Rate classes

U.S. wireline telephone companies classify DA into four rate classes.

  1. 411 LDA — Local Directory Assistance. 411 is dialled and the operator is requested to search for a listing in a group of area codes "LATA" local to the caller. Example: the caller lives in area code 630 (Oak Brook, IL) and request a listing for a business in area code 312 (Chicago, IL). In this case, AT&T Illinois bills the call.
  2. 411 NDA — National Directory Assistance. 411 is dialled and the operator is requested to search for a listing in an area code not local to the caller. Example: The caller lives in area code 630 (Oak Brook, IL) and requests a listing for a business in area code 213 (Los Angeles, CA). In this case AT&T Illinois bills the call.
  3. (area code) 555-1212 — National Directory Assistance. This example assumes the caller is in Oak Brook, IL (area code 630) and uses MCI as their long distance carrier. Example: The caller is looking for a listing in Los Angeles, CA (area code 213) and dials 213-555-1212. In this case MCI bills the call.
  4. 00 and ask for the international directory assistance operator. AT&T provides International Directory Assistance calls. See for additional information and country and city codes.

Toll-free directory assistance

In the U.S., directory assistance for companies with toll-free "800 numbers" (with area codes 800, 844, 855, 866, 877, and 888) is available from toll-free directory assistance.

Toll-free directory assistance is provided by AT&T as mandated by the Federal Communications Commission. Companies must request to have their toll-free number listed and pay AT&T each time their phone number is released to a Toll-free directory assistance caller. AT&T had applied for discontinuing this service[2] but it remains active.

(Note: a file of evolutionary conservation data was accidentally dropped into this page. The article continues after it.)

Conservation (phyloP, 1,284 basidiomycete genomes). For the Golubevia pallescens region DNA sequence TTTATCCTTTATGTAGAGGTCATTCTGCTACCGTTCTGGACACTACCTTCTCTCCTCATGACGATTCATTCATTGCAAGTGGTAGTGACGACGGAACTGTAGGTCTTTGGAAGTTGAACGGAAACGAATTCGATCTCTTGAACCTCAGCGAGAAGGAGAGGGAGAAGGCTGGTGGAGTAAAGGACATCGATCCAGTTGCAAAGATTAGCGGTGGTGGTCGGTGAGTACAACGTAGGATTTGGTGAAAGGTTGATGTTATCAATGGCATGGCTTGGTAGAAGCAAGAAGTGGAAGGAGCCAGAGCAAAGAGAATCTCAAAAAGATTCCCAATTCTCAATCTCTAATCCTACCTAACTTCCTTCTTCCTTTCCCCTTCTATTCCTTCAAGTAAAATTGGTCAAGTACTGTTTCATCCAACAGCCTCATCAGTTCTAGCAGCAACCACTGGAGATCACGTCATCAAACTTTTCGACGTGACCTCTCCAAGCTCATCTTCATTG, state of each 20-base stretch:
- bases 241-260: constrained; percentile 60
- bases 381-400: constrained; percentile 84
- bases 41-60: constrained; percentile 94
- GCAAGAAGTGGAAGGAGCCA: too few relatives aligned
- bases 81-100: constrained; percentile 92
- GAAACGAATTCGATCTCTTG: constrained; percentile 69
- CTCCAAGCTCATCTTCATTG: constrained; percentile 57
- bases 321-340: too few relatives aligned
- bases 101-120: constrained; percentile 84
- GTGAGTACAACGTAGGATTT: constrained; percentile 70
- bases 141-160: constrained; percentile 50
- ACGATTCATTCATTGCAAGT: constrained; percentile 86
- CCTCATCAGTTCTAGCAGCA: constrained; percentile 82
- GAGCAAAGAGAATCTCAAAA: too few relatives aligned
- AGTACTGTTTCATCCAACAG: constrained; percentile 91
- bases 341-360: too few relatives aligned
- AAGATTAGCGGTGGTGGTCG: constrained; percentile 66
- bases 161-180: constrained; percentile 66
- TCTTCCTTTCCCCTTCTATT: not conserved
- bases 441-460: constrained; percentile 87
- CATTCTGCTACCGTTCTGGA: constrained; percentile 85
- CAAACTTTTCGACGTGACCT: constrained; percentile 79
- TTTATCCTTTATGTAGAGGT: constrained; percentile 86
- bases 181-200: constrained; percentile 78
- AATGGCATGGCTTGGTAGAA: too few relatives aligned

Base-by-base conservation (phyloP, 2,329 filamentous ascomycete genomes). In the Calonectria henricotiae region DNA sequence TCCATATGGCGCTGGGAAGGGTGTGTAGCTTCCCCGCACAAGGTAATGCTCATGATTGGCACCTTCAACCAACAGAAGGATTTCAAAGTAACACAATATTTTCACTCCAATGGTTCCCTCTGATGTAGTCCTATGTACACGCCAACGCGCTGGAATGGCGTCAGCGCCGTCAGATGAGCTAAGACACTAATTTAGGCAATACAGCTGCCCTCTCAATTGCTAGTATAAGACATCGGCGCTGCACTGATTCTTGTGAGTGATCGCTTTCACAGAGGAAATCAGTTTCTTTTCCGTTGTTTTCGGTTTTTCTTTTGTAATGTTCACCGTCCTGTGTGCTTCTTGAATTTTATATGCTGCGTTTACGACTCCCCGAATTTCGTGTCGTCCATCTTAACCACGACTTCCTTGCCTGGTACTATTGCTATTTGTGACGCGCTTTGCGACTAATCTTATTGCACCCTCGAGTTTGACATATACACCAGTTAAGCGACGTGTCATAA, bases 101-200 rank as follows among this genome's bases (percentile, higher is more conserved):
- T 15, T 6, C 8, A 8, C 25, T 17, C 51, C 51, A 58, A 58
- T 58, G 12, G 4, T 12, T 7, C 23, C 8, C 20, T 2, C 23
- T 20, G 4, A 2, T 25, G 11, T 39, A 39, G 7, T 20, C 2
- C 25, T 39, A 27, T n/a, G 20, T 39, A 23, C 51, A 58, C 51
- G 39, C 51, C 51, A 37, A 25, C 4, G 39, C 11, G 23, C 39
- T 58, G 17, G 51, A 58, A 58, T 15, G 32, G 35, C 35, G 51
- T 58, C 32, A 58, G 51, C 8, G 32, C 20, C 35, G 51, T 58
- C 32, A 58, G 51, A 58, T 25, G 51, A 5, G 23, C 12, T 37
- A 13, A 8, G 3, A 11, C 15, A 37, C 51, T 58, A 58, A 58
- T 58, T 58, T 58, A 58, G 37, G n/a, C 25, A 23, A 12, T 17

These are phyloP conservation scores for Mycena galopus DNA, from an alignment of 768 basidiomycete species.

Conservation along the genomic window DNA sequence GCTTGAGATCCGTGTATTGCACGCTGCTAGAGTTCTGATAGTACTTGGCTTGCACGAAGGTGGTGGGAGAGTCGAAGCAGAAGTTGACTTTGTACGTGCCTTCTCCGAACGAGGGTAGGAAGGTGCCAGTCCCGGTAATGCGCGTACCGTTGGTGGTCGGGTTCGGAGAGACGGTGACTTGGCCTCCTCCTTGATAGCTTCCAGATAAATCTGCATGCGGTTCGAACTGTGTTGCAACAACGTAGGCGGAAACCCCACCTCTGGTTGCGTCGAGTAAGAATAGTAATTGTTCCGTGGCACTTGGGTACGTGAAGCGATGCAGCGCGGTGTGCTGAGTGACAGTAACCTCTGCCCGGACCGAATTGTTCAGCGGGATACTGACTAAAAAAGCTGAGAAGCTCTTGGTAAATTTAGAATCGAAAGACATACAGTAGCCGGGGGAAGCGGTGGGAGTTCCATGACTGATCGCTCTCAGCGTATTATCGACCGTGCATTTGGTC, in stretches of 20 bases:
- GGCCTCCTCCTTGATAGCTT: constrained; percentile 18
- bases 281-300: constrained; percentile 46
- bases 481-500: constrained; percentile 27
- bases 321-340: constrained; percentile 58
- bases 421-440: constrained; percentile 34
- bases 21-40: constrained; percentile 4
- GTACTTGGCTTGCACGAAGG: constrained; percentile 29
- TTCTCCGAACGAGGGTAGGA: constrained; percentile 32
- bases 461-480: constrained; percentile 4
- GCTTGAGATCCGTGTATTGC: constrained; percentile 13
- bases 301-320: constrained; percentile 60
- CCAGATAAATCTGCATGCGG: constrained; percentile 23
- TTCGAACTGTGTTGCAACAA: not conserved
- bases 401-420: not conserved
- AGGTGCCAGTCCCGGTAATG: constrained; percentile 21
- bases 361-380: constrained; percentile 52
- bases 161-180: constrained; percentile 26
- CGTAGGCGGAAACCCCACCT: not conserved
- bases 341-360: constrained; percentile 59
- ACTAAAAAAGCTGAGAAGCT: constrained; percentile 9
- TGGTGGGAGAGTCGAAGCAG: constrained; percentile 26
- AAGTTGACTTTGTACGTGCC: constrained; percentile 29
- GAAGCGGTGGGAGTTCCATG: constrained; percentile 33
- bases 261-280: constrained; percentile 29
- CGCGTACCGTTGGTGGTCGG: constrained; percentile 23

Companies specializing in free directory assistance

Recently private companies have entered the directory assistance market by offering free directory assistance. Customers often must listen to an advertisement prior to receiving directory services.[3]

United Kingdom

The BT foreign directory assistance centre in Grimsby (1996).

In the United Kingdom, directory assistance is called directory enquiries. The service is provided by a variety of different companies, with a variety of call charges, each company reached by dialling a six digit number beginning 118. These companies supply information from the Operator Services Information System (OSIS), which is run by Directory Solutions, a division of BT Wholesale. OSIS accepts updates from telecoms providers seven days a week, and supplies that information to the enquiry companies six days a week.[4] There are currently over 200 providers. Three of these, 118 500 (BT), 118 888 (Conduit) and 118 118 (The Number), have over 90% of the market, mostly due to heavy advertising.

Directory enquiries used to be reached by dialling 192 (domestic numbers) or 153 (foreign), with the service supplied by the telephone company providing the fixed or mobile service to the calling telephone. These numbers were switched off on 24 August 2003 following the introduction of competition to directory enquiries.

A number offering a directory enquiries service allowing people to request to be put through to a mobile phone number was established in June 2009.[5] 118 800 proved to be controversial, however, when it was revealed that it was making available 15 million mobile numbers that it had bought from market researchers.[6] Its website was suspended[7] within weeks of its launch so that the company could re-engineer the site to enable the large number of ex-directory requests to be handled more efficiently.[6] As of 2014 the site remains non-functional.